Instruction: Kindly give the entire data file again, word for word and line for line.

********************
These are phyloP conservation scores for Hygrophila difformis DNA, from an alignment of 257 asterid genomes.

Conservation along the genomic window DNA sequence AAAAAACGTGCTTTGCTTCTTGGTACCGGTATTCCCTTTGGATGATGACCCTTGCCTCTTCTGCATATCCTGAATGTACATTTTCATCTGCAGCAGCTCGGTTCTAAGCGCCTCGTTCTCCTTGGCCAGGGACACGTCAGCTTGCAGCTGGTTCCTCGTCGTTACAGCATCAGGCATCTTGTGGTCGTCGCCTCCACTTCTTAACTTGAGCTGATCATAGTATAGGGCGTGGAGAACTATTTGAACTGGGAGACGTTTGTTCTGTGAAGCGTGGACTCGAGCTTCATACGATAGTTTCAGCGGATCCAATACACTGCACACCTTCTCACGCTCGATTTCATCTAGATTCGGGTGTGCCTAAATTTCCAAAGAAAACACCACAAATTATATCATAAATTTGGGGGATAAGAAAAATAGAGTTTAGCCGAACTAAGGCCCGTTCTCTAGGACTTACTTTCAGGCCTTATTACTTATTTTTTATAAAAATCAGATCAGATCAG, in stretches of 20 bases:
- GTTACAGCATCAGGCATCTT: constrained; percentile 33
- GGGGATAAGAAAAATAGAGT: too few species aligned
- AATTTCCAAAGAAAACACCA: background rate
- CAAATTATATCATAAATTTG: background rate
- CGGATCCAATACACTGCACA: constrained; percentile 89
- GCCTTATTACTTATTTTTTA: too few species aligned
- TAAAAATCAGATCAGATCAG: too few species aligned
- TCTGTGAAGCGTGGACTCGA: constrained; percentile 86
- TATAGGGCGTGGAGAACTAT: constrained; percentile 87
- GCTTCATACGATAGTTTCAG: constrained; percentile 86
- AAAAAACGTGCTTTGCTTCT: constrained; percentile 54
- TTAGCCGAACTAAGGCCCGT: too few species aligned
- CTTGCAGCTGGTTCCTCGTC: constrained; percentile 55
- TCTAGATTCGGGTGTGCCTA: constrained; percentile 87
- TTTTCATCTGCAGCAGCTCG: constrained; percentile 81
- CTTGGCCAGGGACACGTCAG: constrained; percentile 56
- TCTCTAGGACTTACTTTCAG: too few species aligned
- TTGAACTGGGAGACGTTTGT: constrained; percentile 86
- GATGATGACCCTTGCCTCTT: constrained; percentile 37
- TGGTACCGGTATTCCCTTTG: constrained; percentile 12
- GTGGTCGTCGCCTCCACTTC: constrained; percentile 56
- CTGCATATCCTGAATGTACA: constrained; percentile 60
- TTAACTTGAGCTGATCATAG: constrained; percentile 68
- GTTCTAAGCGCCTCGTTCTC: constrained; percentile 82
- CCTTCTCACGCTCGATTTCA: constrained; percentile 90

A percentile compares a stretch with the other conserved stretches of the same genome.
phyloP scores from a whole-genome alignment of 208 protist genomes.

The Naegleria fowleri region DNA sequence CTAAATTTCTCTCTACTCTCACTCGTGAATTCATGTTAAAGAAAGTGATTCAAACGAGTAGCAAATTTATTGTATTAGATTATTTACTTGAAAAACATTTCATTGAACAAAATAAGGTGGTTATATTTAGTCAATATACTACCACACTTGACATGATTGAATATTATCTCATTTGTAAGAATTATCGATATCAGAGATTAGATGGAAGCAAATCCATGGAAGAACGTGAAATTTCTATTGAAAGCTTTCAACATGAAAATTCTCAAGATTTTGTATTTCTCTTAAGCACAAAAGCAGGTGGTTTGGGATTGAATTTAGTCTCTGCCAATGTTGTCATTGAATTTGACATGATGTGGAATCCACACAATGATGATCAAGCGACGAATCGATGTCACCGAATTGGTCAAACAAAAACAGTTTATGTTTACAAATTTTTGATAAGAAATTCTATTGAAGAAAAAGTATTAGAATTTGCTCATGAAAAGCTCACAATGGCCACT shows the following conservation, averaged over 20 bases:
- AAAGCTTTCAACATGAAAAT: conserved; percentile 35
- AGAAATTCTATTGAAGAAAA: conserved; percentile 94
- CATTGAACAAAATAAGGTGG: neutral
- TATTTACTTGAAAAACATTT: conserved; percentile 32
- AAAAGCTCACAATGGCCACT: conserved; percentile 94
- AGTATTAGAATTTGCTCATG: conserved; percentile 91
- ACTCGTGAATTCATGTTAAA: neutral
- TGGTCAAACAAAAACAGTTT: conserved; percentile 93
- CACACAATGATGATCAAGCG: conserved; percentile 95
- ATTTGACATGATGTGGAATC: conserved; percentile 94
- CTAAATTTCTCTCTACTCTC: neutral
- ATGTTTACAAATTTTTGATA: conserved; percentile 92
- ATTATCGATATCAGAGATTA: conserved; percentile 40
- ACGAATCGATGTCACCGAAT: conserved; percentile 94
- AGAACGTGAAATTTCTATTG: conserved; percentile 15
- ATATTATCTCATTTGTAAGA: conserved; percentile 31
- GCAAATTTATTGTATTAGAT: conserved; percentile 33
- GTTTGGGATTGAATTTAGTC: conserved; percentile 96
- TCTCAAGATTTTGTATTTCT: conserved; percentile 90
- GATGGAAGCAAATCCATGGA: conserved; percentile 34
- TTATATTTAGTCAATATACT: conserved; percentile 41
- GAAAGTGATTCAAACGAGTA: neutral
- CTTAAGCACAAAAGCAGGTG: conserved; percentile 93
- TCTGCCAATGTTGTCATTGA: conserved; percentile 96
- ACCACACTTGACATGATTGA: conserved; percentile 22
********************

These are phyloP conservation scores for Hygrophila difformis DNA, from an alignment of 257 asterid genomes.

Conservation along the genomic window DNA sequence AAAAAACGTGCTTTGCTTCTTGGTACCGGTATTCCCTTTGGATGATGACCCTTGCCTCTTCTGCATATCCTGAATGTACATTTTCATCTGCAGCAGCTCGGTTCTAAGCGCCTCGTTCTCCTTGGCCAGGGACACGTCAGCTTGCAGCTGGTTCCTCGTCGTTACAGCATCAGGCATCTTGTGGTCGTCGCCTCCACTTCTTAACTTGAGCTGATCATAGTATAGGGCGTGGAGAACTATTTGAACTGGGAGACGTTTGTTCTGTGAAGCGTGGACTCGAGCTTCATACGATAGTTTCAGCGGATCCAATACACTGCACACCTTCTCACGCTCGATTTCATCTAGATTCGGGTGTGCCTAAATTTCCAAAGAAAACACCACAAATTATATCATAAATTTGGGGGATAAGAAAAATAGAGTTTAGCCGAACTAAGGCCCGTTCTCTAGGACTTACTTTCAGGCCTTATTACTTATTTTTTATAAAAATCAGATCAGATCAG, in stretches of 20 bases:
- GTTACAGCATCAGGCATCTT: constrained; percentile 33
- GGGGATAAGAAAAATAGAGT: too few species aligned
- AATTTCCAAAGAAAACACCA: background rate
- CAAATTATATCATAAATTTG: background rate
- CGGATCCAATACACTGCACA: constrained; percentile 89
- GCCTTATTACTTATTTTTTA: too few species aligned
- TAAAAATCAGATCAGATCAG: too few species aligned
- TCTGTGAAGCGTGGACTCGA: constrained; percentile 86
- TATAGGGCGTGGAGAACTAT: constrained; percentile 87
- GCTTCATACGATAGTTTCAG: constrained; percentile 86
- AAAAAACGTGCTTTGCTTCT: constrained; percentile 54
- TTAGCCGAACTAAGGCCCGT: too few species aligned
- CTTGCAGCTGGTTCCTCGTC: constrained; percentile 55
- TCTAGATTCGGGTGTGCCTA: constrained; percentile 87
- TTTTCATCTGCAGCAGCTCG: constrained; percentile 81
- CTTGGCCAGGGACACGTCAG: constrained; percentile 56
- TCTCTAGGACTTACTTTCAG: too few species aligned
- TTGAACTGGGAGACGTTTGT: constrained; percentile 86
- GATGATGACCCTTGCCTCTT: constrained; percentile 37
- TGGTACCGGTATTCCCTTTG: constrained; percentile 12
- GTGGTCGTCGCCTCCACTTC: constrained; percentile 56
- CTGCATATCCTGAATGTACA: constrained; percentile 60
- TTAACTTGAGCTGATCATAG: constrained; percentile 68
- GTTCTAAGCGCCTCGTTCTC: constrained; percentile 82
- CCTTCTCACGCTCGATTTCA: constrained; percentile 90

A percentile compares a stretch with the other conserved stretches of the same genome.
phyloP scores from a whole-genome alignment of 208 protist genomes.

The Naegleria fowleri region DNA sequence CTAAATTTCTCTCTACTCTCACTCGTGAATTCATGTTAAAGAAAGTGATTCAAACGAGTAGCAAATTTATTGTATTAGATTATTTACTTGAAAAACATTTCATTGAACAAAATAAGGTGGTTATATTTAGTCAATATACTACCACACTTGACATGATTGAATATTATCTCATTTGTAAGAATTATCGATATCAGAGATTAGATGGAAGCAAATCCATGGAAGAACGTGAAATTTCTATTGAAAGCTTTCAACATGAAAATTCTCAAGATTTTGTATTTCTCTTAAGCACAAAAGCAGGTGGTTTGGGATTGAATTTAGTCTCTGCCAATGTTGTCATTGAATTTGACATGATGTGGAATCCACACAATGATGATCAAGCGACGAATCGATGTCACCGAATTGGTCAAACAAAAACAGTTTATGTTTACAAATTTTTGATAAGAAATTCTATTGAAGAAAAAGTATTAGAATTTGCTCATGAAAAGCTCACAATGGCCACT shows the following conservation, averaged over 20 bases:
- AAAGCTTTCAACATGAAAAT: conserved; percentile 35
- AGAAATTCTATTGAAGAAAA: conserved; percentile 94
- CATTGAACAAAATAAGGTGG: neutral
- TATTTACTTGAAAAACATTT: conserved; percentile 32
- AAAAGCTCACAATGGCCACT: conserved; percentile 94
- AGTATTAGAATTTGCTCATG: conserved; percentile 91
- ACTCGTGAATTCATGTTAAA: neutral
- TGGTCAAACAAAAACAGTTT: conserved; percentile 93
- CACACAATGATGATCAAGCG: conserved; percentile 95
- ATTTGACATGATGTGGAATC: conserved; percentile 94
- CTAAATTTCTCTCTACTCTC: neutral
- ATGTTTACAAATTTTTGATA: conserved; percentile 92
- ATTATCGATATCAGAGATTA: conserved; percentile 40
- ACGAATCGATGTCACCGAAT: conserved; percentile 94
- AGAACGTGAAATTTCTATTG: conserved; percentile 15
- ATATTATCTCATTTGTAAGA: conserved; percentile 31
- GCAAATTTATTGTATTAGAT: conserved; percentile 33
- GTTTGGGATTGAATTTAGTC: conserved; percentile 96
- TCTCAAGATTTTGTATTTCT: conserved; percentile 90
- GATGGAAGCAAATCCATGGA: conserved; percentile 34
- TTATATTTAGTCAATATACT: conserved; percentile 41
- GAAAGTGATTCAAACGAGTA: neutral
- CTTAAGCACAAAAGCAGGTG: conserved; percentile 93
- TCTGCCAATGTTGTCATTGA: conserved; percentile 96
- ACCACACTTGACATGATTGA: conserved; percentile 22